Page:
)  it is difficult to add a workstation  have to completely reroute the cable and possibly run two additional lengths of it. Therefore. .Network topology (cont.  if any one of the cables breaks. the entire network is disrupted. it is very expensive to maintain.

Network topology (cont.)  Bus topology .

)  Some types of Ethernet and ARCNet use a physical star topology. making it very easy to add a new workstation.) Star Topology  A physical star topology branches each network device off a central device called a hub. if the central device goes down.  Also.7 gives an example of the organization of the star network. . if any workstation goes down it does not affect the entire network. as you might expect. the entire network goes down. Figure 8.Network topology (cont. (But.

 Star topologies are more expensive to install than bus networks. The hub is placed in a central location in the office. A cable is run from each workstation to the hub.)  Star topologies are easy to install. because there are several more cables that need to be installed.Network topology (cont. . plus the cost of the hubs that are needed.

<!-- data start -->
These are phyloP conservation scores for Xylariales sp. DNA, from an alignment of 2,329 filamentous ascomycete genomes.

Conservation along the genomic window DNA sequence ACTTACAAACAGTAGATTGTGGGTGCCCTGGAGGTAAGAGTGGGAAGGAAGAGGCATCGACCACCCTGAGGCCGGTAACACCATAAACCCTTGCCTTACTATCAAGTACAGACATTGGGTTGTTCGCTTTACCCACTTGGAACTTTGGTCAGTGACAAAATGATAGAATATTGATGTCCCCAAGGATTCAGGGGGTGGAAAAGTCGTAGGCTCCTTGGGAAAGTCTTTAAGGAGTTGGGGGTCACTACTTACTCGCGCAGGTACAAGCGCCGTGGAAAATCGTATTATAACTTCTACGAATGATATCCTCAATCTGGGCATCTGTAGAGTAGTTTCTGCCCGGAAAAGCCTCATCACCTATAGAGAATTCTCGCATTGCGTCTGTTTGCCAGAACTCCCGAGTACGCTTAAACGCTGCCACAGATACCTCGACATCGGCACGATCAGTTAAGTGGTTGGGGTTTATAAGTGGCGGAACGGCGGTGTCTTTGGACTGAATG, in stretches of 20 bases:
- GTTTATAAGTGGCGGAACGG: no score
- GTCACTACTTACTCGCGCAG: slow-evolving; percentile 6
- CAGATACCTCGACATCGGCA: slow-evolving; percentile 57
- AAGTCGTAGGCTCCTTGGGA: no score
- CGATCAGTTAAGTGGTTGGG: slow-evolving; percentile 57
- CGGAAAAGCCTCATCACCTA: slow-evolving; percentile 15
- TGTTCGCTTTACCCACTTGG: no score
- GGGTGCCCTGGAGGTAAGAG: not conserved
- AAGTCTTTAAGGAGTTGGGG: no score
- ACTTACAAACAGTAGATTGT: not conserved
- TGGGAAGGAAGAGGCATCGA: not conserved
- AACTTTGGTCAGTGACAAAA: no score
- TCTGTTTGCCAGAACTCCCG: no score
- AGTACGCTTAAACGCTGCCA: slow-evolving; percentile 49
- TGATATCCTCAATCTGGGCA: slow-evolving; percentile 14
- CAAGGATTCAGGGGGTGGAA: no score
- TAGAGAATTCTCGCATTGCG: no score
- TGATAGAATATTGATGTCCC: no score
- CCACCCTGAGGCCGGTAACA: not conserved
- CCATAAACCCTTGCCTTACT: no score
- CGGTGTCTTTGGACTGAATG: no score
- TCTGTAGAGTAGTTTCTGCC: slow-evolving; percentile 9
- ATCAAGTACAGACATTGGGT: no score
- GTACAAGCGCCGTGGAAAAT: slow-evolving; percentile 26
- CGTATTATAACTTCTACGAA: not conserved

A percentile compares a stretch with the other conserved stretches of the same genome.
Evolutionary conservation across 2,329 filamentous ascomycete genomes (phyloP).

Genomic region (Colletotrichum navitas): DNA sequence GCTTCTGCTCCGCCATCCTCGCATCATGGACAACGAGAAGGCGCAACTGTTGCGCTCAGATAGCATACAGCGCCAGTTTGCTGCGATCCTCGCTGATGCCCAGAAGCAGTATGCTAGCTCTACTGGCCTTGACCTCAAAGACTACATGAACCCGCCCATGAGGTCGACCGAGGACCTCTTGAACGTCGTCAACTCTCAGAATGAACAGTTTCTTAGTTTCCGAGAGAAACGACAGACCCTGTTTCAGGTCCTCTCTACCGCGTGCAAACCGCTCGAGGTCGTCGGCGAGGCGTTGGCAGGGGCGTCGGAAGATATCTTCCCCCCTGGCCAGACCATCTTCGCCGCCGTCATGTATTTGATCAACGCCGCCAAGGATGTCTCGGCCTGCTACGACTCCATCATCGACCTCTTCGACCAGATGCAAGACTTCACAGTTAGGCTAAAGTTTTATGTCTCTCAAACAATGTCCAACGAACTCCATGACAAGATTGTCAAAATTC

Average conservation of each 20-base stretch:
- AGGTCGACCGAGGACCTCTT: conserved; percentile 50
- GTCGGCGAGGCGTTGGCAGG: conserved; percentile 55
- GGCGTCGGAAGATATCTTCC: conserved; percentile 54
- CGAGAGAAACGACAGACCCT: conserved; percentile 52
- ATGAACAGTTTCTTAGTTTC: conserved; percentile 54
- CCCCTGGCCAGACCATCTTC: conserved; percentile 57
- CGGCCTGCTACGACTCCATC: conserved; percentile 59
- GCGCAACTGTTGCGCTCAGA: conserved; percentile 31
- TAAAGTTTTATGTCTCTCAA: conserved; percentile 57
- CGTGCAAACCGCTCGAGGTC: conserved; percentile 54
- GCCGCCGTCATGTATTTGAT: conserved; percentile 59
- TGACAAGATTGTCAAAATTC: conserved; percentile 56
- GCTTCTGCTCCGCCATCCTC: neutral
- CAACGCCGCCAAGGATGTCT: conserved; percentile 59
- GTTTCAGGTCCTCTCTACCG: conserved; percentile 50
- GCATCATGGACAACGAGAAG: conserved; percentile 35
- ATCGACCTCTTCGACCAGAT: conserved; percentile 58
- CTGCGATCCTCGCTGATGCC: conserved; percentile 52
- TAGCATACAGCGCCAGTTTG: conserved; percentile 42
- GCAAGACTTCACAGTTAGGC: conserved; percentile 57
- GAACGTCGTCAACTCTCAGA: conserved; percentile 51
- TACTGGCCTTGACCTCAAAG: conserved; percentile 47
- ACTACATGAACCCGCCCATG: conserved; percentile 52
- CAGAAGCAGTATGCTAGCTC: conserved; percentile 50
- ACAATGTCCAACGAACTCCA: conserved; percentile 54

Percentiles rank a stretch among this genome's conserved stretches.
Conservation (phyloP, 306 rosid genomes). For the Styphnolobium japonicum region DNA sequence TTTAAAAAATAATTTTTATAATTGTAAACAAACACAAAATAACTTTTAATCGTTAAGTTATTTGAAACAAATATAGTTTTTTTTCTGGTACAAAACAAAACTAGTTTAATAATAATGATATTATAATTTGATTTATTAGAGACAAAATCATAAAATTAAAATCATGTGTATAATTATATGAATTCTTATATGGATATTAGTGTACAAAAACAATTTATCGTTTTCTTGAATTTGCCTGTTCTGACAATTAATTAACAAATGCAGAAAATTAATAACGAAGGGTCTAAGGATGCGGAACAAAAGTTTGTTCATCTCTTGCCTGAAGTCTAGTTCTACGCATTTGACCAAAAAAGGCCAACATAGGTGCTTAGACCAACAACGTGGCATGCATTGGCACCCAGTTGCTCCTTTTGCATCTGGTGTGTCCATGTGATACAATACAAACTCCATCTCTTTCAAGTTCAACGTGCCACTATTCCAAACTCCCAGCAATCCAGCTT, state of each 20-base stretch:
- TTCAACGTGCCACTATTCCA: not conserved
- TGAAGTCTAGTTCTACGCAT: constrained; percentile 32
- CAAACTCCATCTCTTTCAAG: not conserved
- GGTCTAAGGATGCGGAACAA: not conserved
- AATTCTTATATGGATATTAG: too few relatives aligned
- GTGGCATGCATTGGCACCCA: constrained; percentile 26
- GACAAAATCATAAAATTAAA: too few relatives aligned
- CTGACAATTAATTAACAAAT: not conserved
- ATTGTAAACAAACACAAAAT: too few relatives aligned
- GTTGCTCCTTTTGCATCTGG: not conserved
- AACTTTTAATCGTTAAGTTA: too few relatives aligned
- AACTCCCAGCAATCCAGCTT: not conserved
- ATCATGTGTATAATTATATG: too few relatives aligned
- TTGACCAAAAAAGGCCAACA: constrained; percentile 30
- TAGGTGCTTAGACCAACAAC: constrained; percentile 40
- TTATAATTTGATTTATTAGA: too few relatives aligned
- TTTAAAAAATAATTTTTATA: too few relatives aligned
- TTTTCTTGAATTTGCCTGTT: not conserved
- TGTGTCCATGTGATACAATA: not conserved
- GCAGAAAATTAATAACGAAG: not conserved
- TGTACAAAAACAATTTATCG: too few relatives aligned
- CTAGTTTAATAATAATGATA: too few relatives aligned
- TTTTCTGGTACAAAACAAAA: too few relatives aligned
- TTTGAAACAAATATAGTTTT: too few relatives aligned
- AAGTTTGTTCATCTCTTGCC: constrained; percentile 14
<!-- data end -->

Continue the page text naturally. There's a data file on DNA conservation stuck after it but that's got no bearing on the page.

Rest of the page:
)  Star Topology .Network topology (cont.

Network topology (cont. . then regenerates it and hands it to its neighbor on a different network cable.  Each entity participating in the ring reads a message.) Ring  Each computer connects to two other computers. joining them in a circle creating a unidirectional path where messages move workstation to workstation.

. mainly because the hardware involved was fairly expensive and the fault tolerance was very low.  Unlike a star topology network.Network topology (cont. the ring topology network will go down if one entity is removed from the ring.)  The ring makes it difficult to add new computers.  Physical ring topology systems don’t exist much anymore.

)  Ring Topology .Network topology (cont.

 In this physical topology. which equals 10 cables. there will be (x × (x–1)) ÷ 2 cables in the network. it will use 5 × (5 – 1) ÷ 2. your five-computer. mainly because of the complexity of the cabling.  If there are x computers. 10-cable network will jump to 15 cables just by adding one more computer. but it is the most complex in terms of physical design. each device is connected to every other device  This topology is rarely found in LANs.) Mesh  The mesh topology is the simplest logical topology in terms of data flow. Imagine how the person doing the cabling would feel if you told them you had to cable 50 computers in a mesh network—they’d have to come up with 50 × (50 – 1) ÷ 2 = 1225 cables! .  For example. This complexity is compounded when you add another workstation. For example. if you have five computers in a mesh network.Network topology (cont.